The judgment states that the court, as a criminal court, “is only competent to take cognisance of claims that are based on a proven crime. The counterclaim of the (…) defendant for aggravated and reckless conduct is based on a right of action against the directly suing party, arising from an alleged wrongful act by the directly suing party (art. 1382 Civil Code). However, this claimed right has no basis in any criminal offence that the directly suing party would have committed against the (…) defendant. Consequently, the court is not competent to take cognisance of this counterclaim (…)’.
VExAtioUS AND FRIVOLOUS
In stark contrast to the judgment of 11 October 2021 of the criminal court of Ghent, the criminal court of Mechelen did answer a counterclaim for vexatious and frivolous litigation in a judgment of 9 December 2021. In this case, the counterclaim was made by Professor Van Ranst in response to a new private prosecution by Willem Engel for alleged defamation. This time, Engel had taken offence at an interview with Van Ranst in VTM news. In that interview, Van Ranst had said that it was not “because Willem Engel does not like being called a virus denier that nobody should say that”. The court established that Van Ranst had only said that he did not agree that nobody should be allowed to call Engel a virus denier. Even if Van Ranst had called Willem Engel a virus denier, the court ruled that this was not defamation, because there was no factual allegation formulated against Engel and hence Article 443 of the Criminal Code was not applicable.
An important finding is that the criminal court considers itself competent to rule on Van Ranst’s counterclaim concerning the vexatious character and frivolity of the claim, and also confirms the vexatious and frivolous nature of the private prosecution. The judgment refers to Articles 159, 191 and 212 of the Code of Criminal Procedure, that give the criminal judge (respectively the police judge, the criminal court and the court of appeal) the possibility to rule on the claims of the accused against the civil party for compensation of the damage that was caused to him by the prosecution. The judgment clarifies:
“When a party has the intention to cause prejudice to another party or when it exercises its right to sue in a manner that manifestly exceeds the limits of the normal exercise of that right by a thoughtful and careful person, proceedings are vexatious and frivolous in nature. The court shall decide, without prejudice, on the basis of the totality of the circumstances of the case, whether there has been an abuse of process”.
According to the court, Engel did not exercise his right to take legal action as a thoughtful and careful person and apparently had the intention to cause damage to Van Ranst. The court refers to a number of public statements by Engel that show the intimidating intent of these and other proceedings conducted by Engel against Van Ranst. Because of this negligent conduct of Engel, Van Ranst has suffered material damage (such as administrative costs, travel expenses and preparation time) as well as moral damage, in the form of damage to his reputation and the worry that accompanies legal proceedings. Van Ranst was awarded damages in the amount of 4,000 euros ex aequo et bono.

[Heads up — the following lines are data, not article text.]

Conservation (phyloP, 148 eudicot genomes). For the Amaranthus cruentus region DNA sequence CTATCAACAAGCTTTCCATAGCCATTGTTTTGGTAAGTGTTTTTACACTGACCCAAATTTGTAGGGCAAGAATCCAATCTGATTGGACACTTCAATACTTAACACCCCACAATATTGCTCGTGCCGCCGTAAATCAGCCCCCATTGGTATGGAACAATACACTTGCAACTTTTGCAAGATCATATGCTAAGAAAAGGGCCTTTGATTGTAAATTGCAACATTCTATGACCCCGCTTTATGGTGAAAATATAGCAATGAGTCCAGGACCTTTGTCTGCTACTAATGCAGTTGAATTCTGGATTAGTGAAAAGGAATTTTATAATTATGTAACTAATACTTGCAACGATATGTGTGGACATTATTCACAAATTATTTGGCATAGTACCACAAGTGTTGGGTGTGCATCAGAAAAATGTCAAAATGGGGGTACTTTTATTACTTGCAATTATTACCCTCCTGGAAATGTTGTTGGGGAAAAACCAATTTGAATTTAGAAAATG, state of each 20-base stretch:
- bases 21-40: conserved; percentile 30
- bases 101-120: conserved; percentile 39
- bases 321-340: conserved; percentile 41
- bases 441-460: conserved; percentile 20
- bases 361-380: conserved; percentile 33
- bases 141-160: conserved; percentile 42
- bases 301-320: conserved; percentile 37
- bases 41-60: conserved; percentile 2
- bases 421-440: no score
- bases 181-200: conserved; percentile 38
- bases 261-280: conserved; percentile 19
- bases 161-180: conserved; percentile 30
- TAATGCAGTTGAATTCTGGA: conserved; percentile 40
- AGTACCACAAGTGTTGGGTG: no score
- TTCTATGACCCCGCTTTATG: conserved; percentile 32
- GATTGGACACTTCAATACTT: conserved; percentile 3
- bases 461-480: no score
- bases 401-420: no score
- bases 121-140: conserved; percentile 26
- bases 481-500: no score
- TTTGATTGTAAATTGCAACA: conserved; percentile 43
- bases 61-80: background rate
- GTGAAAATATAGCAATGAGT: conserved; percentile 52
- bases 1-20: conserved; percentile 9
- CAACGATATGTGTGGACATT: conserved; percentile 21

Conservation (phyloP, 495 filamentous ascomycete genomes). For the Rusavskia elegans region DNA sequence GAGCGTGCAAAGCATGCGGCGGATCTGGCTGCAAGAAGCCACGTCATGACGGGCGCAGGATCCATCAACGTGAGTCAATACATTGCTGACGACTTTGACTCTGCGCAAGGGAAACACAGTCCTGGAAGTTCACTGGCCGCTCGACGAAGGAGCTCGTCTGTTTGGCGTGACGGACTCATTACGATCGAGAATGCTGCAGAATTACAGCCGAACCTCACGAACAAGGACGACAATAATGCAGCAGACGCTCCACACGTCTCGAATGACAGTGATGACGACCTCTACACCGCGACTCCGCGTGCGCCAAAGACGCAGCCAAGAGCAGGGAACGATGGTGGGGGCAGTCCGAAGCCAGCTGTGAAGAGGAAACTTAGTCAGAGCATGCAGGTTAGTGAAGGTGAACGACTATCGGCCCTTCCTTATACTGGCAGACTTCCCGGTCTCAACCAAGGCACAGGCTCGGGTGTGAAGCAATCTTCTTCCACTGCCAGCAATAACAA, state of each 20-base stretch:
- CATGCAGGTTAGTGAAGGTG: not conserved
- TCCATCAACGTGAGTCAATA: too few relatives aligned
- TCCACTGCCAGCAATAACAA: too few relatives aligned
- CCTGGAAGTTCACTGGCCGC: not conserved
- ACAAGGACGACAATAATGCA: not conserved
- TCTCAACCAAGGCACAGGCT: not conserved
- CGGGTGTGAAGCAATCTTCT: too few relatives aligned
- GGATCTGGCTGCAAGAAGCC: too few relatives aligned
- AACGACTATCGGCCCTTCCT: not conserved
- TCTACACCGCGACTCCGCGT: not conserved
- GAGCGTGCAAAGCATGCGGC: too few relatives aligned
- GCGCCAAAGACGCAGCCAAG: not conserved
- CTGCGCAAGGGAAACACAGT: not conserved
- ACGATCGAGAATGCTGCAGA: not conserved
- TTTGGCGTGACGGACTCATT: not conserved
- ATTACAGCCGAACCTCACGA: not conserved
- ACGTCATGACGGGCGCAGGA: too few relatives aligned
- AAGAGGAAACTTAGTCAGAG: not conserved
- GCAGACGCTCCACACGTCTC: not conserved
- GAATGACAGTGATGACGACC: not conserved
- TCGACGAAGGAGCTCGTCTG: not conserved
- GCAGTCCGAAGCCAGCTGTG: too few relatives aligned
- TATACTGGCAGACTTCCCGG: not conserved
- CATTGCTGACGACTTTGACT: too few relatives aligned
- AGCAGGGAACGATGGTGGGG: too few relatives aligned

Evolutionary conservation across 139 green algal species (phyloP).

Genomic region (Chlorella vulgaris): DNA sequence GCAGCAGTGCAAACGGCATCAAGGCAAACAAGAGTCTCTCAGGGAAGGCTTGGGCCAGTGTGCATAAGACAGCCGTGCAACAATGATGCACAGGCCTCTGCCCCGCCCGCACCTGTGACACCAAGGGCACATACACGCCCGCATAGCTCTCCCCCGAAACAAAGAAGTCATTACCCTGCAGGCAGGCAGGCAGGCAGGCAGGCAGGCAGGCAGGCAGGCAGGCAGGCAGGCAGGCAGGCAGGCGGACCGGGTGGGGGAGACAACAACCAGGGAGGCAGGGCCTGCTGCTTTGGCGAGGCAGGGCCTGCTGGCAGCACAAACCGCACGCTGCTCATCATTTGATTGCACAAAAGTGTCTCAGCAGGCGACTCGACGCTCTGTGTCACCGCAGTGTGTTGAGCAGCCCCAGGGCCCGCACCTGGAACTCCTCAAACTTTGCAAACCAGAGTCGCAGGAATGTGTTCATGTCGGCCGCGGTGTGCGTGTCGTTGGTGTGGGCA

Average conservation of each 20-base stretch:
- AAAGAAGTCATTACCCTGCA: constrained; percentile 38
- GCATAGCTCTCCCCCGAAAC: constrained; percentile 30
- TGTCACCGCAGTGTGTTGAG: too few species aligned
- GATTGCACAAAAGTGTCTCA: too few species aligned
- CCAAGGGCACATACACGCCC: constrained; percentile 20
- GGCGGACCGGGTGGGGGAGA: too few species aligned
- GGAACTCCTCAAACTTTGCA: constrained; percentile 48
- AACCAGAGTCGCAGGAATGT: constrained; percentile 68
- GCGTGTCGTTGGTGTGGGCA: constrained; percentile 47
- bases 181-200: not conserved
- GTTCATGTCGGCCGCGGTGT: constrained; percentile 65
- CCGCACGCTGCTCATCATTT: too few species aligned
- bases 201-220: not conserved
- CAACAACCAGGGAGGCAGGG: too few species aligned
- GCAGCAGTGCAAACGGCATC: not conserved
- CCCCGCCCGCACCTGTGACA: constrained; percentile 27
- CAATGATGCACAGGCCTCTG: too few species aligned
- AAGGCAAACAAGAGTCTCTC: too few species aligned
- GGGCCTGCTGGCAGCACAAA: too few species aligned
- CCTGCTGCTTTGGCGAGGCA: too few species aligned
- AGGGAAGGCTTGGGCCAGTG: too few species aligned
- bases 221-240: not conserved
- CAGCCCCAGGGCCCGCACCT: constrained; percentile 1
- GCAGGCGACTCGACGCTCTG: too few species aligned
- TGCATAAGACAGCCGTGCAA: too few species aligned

SLAPPS and direct subpoena
These three cases illustrate how the possibility of a private prosecution or direct subpoena can all too easily be abused to bring persons participating in the public debate before the criminal court. The defendant has to undergo the entire procedure, because Belgian legislation does not contain specific provisions regarding an accelerated settlement of SLAPPs and only provides for the possibility of compensation at the end of the procedure (Art. 1382 of the Civil Code), possibly, but only in civil cases, supplemented by a fine of 2,500 euro for vexatious and frivolous litigation (art. 780bis Code of Procedure). The judgment of the court of Mechelen of 9 December 2021, in contrast to the judgment of the court of Ghent of 11 October 2021, has the merit of accommodating the defendant at least partially, by establishing the vexatious and frivolous nature of the private prosecution and awarding the defendant damages pursuant to Article 191 of the Code of Criminal Procedure. That is something, but the legal basis is still shaky and clearly more is needed. For instance, it has been urged for some time that slander, defamation, insult and vilification (art. 443-451) should be removed from the Criminal Code, because cases of damage to reputation have been dealt with by the civil courts for decades under Article 1382 of the Civil Code.
Criminal prosecution for defamation has also repeatedly been judged by the ECtHR to be contrary to Article 10 ECHR, which guarantees freedom of expression and information. Another option is to abolish the possibility of private prosecutions for slander, defamation, insult or vilification. But also for civil procedures, thresholds must be built in and measures must be taken to curb the encroaching phenomenon of SLAPPs. The Belgian legislator really does not need to wait for a judgement by the ECtHR or a recommendation from the European Union or the Council of Europe to take effective measures against SLAPPs.
Dirk Voorhoof is affiliated with the Human Rights Centre UGent
Originally published (in Dutch, with some minor modifications) in De Juristenkrant 2021/440, p. 6-7, 22 December 2021